Monday, October 1, 2012

anything but bored at the border.

Setting: In the aduana, the frontera (border) between Argentina and Chile.  23rd of September 2012.

Plot: Police and agriculture monitors are about to check the passengers' bags as they return to Chile from Mendoza, Argentina

Characters: Rachael (me), Meghan, various Police members

Scene 1:
Rachael: (just waking up) Where are we going?

Meghan: To check our bags I guess. The Chilean border is always more strict than Argentina's.
(Meghan runs her bag through, no problem and is slowly waiting for me)

Rachael: (to the officer) Do I put my bag here? I don't have luggage below the bus, just my backpack.

Evidence #1 me and my trusty backpack hiking through La Cordillera and Mt. Aconcagua

(Officer 1 takes bag and runs it through the scanner and the panel signals that everything in my bag is fine)
Officer1: Are you carrying any fruits, vegetables or animal products with you?

Rachael: No, I am not. No type of food what-so-ever.

Officer1: I am going to have to hand check your bag.

Rachael: (Confused because they didn't find anything) Sure.
(Officer1 proceeds to pull out all of my dirty mountain clothes, notebooks and every scrap of paper in my hiking backpack... in public, in front of everyone from the bus)

Rachael: Todo esta bien? Is everything alright?

Officer1: Si... wait here a minuet.
(As I am waiting, I see the officer take Meghan into a back room for about 15 minuets. Meghan leaves and rolls her eyes at me, but she is looking a little flustered)

Officer1: You can go in now.

Scene 2:
(I enter the room, closed door, blackened windows and see two ladies, one from SAG (Agriculture monitors) and one Carabinero from Chile)

Rachael: Hi, what can I do for you?

Officer2: Please show me your identification (takes my Chilean ID and my passport and then looks through every card, bill and piece of paper in my wallet)

Officer3: Rachael, why are you going to Chile?

Rachael: I live there, I am studying abroad in Valparaiso.

Evidence #2 Hanging out in my hometown of Valparaiso

Now reader, you must use your imagination to picture the next 10 minuets. I am being berated with interrogation questions from "Where do you live in Valparaiso" (down to the street and house number) Who I live with, what school I attend in the States, what my major is, if I plan on traveling after I graduate, what I was doing in Mendoza, which mountains I climbed, did I talk to locals while I was there, what my parents names are, who I am traveling with, how long have I known her...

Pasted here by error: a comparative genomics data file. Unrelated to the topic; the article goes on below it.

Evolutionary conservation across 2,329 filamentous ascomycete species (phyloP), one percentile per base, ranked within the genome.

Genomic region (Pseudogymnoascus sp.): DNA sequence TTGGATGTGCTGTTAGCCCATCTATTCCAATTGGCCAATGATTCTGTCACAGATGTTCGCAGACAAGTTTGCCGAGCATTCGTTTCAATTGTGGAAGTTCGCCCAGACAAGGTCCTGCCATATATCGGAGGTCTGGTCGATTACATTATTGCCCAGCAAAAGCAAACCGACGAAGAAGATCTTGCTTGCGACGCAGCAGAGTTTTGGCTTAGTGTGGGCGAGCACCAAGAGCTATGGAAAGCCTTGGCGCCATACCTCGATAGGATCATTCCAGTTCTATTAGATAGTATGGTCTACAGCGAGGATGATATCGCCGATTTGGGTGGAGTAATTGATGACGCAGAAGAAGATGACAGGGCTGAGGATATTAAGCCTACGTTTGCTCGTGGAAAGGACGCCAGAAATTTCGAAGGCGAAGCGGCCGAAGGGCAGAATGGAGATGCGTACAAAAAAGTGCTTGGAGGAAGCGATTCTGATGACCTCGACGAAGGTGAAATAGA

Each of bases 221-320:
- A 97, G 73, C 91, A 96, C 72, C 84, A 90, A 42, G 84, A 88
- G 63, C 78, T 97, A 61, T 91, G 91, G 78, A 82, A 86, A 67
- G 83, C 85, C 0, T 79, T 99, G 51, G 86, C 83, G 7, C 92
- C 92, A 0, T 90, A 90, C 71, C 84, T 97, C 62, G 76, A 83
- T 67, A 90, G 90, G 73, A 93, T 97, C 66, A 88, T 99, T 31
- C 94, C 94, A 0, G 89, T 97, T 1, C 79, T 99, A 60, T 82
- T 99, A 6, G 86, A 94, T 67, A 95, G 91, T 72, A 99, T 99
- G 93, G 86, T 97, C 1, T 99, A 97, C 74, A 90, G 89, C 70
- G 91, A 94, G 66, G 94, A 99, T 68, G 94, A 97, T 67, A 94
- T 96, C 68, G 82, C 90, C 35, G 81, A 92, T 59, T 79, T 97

Evidence #3 here I am with Mt Aconcagua because I went to Argentina for the mountains

(Suddenly, in the middle of me answering a question about Meghan and I going to school together...)
Officer2: Have you ever smoked marijuana? Have you tried cocaine? Heroine? LSD?

Rachael:... NO.

Officer2: Are you carrying any drug paraphernalia with you across the border such as (starts listing words for drug paraphernalia that I don't understand)

Rachael: I don't know what those things are (thinking to myself, because this isn't my first language and I am not a drug dealer...)

Officer2: (in a very, very slow, monotone voice) Do...   you...   speak...   Spanish?

HOLD ON. I haven't spoken a word of English since I left the bus to go into security, even when waiting, Meghan and I were speaking Spanish. The whole interrogation was in Spanish. That question from Officer2 was uncalled for.

Rachael: (face getting red with frustration, plus I already am sun-burnt from the mountains) Of course I do and I obviously don't have any drugs or paraphernalia with me.

Evidence #4 mountain sunshine toasting our happy little faces, hence, the red face.

Officer3: It's not obvious to us.

Rachael: But you checked all of my stuff...

Officer2: We need to check it again.

Rachael: ...Okay.
(Officer2 dismantles every single thing in my backpack. Those with favorite hiking bags know that everything has its own special place and also knows that you can fit a lot of stuff in those pockets)

Officer2: (throws everything into the main pocket of my bag, and stuffs everything in there[probably because it smelled so rank]) Okay, you are good.

Rachael: ...So you didn't find anything.

Officer2: You can go now.

Rachael: (Hugging my backpack to me like a long lost friend) Chao.

So maybe it had to do with my XL Frida Kahlo tshirt, ripped leggings, wool headband and hiking socks.
Maybe we were the most sketchy looking gringas (there were a lot on our bus).
Maybe it was a routine check... awful specific for that.
Maybe we looked like Marijuanistas.
Maybe we smelled bad.

But all that matters is that we finally made it across the border to our home, safe and sound.
Oh and how could I forget: the worse the experience the better the story.

No comments:

Post a Comment